* Previous story :

Everest 2010: Jordan Romero Leaves For Kathmandu, Tibet Is Open!

Everest 2010: Tibet Still Closed? Ice Doctors Going To Work!

Annapurna 2010 wrap-up: more climbers arrive in BC – no cake on Pumori.

Annapurna 2010 heads-up: Ferran Latorre evacuated, new additions.

Himalaya 2010 climbing season: Kathmandu Busy, Base Camps Showing Signs of Life.

Anna Barańska: My Everest – Mt Everest North Face International Expedition 2009, part 3.

Anna Barańska: My Everest – Mt Everest North Face International Expedition 2009, part 2.

Anna Barańska: My Everest – Mt Everest – North Face International Expedition 2009, part 1.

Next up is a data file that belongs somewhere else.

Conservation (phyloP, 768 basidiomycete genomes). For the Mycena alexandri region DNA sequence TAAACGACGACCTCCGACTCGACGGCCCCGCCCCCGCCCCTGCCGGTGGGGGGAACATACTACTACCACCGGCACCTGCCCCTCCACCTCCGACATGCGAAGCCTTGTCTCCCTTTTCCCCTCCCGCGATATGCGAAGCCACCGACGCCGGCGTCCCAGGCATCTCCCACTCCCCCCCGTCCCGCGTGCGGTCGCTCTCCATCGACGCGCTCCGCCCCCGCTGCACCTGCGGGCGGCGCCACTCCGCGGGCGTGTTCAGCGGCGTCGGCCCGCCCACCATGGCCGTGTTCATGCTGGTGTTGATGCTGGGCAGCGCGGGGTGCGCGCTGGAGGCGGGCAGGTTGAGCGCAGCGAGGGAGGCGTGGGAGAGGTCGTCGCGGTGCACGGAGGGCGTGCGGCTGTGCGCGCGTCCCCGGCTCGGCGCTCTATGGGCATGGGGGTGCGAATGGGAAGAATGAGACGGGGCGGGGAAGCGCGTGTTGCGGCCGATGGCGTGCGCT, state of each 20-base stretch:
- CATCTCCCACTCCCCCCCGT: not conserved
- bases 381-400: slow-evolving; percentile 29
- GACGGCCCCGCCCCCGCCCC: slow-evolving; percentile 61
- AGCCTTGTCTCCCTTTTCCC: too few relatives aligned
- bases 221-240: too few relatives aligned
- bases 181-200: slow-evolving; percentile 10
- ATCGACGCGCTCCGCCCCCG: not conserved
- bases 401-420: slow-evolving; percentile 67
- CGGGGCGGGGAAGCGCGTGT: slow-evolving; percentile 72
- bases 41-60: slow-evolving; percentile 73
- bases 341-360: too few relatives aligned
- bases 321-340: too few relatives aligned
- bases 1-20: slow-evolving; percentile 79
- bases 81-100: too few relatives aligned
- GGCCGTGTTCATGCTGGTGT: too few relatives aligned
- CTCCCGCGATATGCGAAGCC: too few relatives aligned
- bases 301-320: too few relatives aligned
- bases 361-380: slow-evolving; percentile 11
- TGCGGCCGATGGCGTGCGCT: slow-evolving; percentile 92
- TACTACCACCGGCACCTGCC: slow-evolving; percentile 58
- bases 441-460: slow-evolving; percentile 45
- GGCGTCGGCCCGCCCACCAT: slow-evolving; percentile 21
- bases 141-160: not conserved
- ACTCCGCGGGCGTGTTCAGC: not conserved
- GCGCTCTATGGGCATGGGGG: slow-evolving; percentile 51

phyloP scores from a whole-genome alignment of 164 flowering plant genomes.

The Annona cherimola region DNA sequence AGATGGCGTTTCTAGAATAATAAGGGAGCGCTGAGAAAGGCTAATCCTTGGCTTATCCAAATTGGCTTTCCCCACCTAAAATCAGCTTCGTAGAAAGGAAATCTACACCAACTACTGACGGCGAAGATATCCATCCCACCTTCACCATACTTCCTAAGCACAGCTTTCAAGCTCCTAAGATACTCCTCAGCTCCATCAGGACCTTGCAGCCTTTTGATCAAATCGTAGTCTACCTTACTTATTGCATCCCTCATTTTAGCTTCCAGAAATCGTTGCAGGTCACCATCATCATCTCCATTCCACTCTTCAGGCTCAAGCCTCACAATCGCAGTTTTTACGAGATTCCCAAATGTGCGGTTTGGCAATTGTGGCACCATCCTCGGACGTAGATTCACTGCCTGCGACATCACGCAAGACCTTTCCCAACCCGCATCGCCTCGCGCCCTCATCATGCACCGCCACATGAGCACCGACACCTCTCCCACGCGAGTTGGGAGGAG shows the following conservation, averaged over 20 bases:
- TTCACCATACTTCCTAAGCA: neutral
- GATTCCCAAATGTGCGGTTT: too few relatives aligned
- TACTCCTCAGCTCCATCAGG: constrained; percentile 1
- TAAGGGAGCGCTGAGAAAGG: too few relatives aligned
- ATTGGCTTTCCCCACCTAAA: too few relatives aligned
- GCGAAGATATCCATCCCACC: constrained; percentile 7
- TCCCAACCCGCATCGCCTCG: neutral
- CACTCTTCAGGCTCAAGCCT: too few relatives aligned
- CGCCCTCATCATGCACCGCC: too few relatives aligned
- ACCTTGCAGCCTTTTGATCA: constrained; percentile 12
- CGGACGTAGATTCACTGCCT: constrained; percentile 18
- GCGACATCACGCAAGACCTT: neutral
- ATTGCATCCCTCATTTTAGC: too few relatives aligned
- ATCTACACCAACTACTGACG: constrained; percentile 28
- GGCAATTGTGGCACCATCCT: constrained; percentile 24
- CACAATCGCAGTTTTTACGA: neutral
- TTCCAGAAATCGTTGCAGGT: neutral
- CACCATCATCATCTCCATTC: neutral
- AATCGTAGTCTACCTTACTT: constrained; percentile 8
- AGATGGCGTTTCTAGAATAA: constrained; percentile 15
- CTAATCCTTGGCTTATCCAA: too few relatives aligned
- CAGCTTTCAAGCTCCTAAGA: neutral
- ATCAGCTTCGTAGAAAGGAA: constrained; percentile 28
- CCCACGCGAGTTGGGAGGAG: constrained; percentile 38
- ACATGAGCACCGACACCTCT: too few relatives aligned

Interview with Bernadette McDonald.

Piotr Pustelnik: Przesuwanie granicy akceptowalnego ryzyka.

Kinga Baranowska and Piotr Pustelnik new expedition – ANNAPURNA DREAM Expedition 2010.

Himalaya 2010 climbing season: Tibet Closed as Spring Season Begins!

The Gear Junkie Profiles Seven Summiteer.

Interview with Mike Farris: Alone on Everest.

March and April Climbing Events by American Alpine Institute.

Interview with Anne-Mari Hyryläinen: The First Finnish Woman on Everest?

Everest 2010: South Side Update from IMG’s Eric Simonson.

Everest 2010: North Side Update from an Expert – Jamie McGuinness.

The Great Himalaya Trail Set To Open Next Year!

Everest — Gear For The Expedition.

* Polish Himalayas – Become a Fan

Exweb Week-In-Review is sponsored by HumanEdgeTech the world’s premier supplier of expedition technology. Our team helps you find ultra light expedition tech that works globally.

e-mail or call +1 212 966 1928

* Read these stories – and more! – at ExplorersWeb.com


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Everest 2010: South Side Update and Safety On The Mountain.

Author : Kraig Becker.